was the perfect choice for a

major television nonevent

intended to stroke the nation's

collective ego. Lehrer was an

avuncular, collegial, and

ever-so-slightly journalistic

presence nonpareil, and he

deserves much of the credit for

making the presidential debate

series what it was: a meandering

mush, a free-form duophony of

prepackaged talking points and

half-hearted sucker punches,

barely worthy of notice and not

even quite up to the nettling

sound-and-fury level of a

NewsHour panel discussion.



Lehrer's career has been an

interesting and slightly tragic

one, a life which mirrors in

many respects the decline in

fortune of one of our favorite

moribund technologies, "public"



Twenty-six years ago, Lehrer, a

talented city editor for the

now-defunct Dallas Times Herald,

was invited by KERA-TV to

participate in an experimental

roundtable program called

Newsroom. In an era well before a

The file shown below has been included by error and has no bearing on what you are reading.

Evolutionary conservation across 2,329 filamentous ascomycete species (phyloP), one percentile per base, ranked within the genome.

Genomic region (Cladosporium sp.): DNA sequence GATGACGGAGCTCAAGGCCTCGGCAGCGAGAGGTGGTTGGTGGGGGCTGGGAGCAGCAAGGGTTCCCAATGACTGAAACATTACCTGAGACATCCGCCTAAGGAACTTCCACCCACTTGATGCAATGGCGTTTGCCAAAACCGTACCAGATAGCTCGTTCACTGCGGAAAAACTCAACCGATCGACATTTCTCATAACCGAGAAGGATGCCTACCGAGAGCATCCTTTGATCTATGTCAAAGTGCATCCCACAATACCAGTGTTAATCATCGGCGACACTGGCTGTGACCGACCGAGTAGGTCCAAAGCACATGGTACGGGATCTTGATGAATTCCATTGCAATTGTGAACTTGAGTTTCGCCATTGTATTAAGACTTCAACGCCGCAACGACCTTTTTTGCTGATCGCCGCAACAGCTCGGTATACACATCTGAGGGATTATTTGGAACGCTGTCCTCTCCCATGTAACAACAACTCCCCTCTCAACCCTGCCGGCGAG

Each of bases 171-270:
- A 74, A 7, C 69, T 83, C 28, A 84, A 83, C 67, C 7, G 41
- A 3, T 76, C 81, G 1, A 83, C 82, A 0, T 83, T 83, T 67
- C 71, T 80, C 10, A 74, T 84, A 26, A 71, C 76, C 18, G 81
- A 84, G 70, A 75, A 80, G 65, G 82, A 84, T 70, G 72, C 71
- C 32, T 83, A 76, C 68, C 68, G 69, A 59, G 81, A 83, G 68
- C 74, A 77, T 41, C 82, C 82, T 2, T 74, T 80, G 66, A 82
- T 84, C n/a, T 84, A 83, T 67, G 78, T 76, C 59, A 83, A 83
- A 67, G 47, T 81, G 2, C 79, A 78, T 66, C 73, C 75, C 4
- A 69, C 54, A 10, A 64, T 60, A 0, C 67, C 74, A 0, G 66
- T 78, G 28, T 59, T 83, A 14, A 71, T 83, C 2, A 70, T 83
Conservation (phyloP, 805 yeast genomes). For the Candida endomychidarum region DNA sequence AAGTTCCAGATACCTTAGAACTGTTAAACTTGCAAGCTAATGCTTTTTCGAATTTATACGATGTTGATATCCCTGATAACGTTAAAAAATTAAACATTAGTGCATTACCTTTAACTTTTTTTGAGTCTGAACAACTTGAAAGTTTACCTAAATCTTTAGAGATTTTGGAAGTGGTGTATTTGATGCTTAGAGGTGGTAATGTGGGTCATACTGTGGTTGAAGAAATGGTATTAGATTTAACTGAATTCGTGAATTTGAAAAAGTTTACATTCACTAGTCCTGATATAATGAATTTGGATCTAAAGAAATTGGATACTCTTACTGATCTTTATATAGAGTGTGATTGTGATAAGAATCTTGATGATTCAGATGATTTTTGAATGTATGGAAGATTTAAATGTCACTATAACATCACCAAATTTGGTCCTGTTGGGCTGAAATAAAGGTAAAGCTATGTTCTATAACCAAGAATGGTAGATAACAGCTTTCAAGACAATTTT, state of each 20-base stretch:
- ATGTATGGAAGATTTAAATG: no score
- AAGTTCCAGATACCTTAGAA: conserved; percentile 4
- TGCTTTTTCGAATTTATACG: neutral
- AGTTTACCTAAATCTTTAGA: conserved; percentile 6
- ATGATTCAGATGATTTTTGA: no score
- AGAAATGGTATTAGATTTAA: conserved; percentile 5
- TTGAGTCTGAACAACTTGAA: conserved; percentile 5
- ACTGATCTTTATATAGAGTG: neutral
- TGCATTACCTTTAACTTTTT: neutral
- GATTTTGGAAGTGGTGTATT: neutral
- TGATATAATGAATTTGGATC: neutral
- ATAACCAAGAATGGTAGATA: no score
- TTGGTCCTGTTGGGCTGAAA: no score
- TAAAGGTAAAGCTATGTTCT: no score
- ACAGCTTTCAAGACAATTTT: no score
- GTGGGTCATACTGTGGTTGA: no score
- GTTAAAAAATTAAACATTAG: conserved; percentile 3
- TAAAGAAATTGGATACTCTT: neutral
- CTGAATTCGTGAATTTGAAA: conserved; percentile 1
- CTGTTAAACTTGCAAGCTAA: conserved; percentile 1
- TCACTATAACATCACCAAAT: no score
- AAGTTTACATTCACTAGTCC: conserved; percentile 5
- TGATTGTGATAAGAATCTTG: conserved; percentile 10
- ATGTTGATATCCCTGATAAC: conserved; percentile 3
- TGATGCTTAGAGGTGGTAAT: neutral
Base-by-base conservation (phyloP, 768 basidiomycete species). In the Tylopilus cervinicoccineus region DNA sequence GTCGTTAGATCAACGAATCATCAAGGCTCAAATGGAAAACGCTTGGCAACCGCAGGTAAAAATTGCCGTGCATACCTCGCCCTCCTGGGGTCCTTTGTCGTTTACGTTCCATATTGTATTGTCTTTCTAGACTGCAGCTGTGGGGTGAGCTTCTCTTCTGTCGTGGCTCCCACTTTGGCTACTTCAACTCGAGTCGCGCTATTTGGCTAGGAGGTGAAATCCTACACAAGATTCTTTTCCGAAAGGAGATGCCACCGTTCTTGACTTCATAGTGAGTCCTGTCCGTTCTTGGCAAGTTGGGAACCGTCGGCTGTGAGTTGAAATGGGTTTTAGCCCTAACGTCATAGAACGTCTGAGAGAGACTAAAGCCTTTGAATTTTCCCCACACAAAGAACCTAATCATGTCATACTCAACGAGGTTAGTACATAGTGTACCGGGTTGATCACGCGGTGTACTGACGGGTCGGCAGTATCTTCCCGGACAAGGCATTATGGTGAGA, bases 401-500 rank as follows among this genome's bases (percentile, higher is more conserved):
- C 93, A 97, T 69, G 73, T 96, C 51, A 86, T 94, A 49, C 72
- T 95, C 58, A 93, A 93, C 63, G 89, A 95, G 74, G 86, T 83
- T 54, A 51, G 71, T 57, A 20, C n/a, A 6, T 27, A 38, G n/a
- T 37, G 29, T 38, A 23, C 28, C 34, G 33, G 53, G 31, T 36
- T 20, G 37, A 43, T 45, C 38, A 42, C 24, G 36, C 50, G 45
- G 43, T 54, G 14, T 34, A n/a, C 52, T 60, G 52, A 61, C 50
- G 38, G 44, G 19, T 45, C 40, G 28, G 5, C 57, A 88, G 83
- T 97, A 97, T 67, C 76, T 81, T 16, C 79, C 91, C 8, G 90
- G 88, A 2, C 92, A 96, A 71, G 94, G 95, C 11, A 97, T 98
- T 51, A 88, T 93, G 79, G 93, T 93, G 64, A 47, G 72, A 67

hydra-headed News Corp. and her

Gorgon alter ego, Turner

Broadcasting, Newsroom contained

an element of seat-of-the-pants

media criticism. Such a

description may raise more than

a few cynical eyebrows, but

sincere adherence to "public

service" missions back then led

even the local ABC affiliate in

Dallas - WFAA-TV, a station

owned, along with the Dallas

Morning News, by newly-inducted

corporate cephalopod Belo

Broadcasting - to put its homely

curmudgeon of a general manager,

Mike Shapiro, on the air once a

week for a viewer-mail show

called "Let Me Speak to the




Such idealistic beginnings!

Inside of three years, Lehrer

was in Washington, D.C., flush

with Fred Friendly's Ford

Foundation money and teamed with

Robert MacNeil to produce

national public-affairs

programming, including

gavel-to-gavel coverage of the

Watergate hearings. Lehrer has

admitted that he was, at first,

a bit out of his depth: In a

1992 C-SPAN interview, he

described how it took stern

words from the more suave and

telegenic MacNeil for him to

learn to stop rocking his head

back and forth, saucer-eyed,

while reading the TelePrompTer.

Still, at the time the very idea

of "public" television was

considered so "dangerous" that